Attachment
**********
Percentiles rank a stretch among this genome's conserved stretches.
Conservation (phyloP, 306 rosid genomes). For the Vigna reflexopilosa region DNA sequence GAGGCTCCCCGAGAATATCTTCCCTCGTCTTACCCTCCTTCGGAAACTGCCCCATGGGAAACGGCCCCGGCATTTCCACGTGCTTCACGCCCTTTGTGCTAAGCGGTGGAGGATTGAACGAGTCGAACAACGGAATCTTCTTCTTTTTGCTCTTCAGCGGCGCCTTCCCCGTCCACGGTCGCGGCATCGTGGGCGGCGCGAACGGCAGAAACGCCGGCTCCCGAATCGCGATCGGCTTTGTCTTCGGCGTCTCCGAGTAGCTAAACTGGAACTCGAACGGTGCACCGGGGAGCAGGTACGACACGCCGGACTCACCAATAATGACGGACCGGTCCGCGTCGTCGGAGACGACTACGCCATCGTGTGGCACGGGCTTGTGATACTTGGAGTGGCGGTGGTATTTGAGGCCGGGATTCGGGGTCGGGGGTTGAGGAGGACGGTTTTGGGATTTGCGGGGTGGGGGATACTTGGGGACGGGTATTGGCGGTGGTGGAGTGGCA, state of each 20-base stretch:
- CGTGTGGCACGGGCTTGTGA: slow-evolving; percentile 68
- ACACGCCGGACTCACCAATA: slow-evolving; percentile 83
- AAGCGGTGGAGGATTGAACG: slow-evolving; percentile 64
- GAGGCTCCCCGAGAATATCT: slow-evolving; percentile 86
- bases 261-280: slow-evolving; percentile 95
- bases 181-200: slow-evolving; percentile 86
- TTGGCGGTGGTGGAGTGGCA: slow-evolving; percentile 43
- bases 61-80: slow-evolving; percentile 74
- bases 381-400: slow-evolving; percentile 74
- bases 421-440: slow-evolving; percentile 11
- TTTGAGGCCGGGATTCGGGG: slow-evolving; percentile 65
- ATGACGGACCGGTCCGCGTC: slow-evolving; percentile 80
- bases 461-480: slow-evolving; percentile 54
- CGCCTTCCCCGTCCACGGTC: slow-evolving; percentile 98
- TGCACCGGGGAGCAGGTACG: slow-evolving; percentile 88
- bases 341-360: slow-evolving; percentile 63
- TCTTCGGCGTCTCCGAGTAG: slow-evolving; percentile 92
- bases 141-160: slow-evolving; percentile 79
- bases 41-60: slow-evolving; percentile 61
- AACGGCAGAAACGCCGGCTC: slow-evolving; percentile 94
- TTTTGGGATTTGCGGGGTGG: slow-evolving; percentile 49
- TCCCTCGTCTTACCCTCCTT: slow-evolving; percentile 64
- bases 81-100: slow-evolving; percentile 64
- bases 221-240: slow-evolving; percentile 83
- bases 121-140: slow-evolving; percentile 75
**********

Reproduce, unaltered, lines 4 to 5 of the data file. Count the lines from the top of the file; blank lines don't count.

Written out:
- ACACGCCGGACTCACCAATA: slow-evolving; percentile 83
- AAGCGGTGGAGGATTGAACG: slow-evolving; percentile 64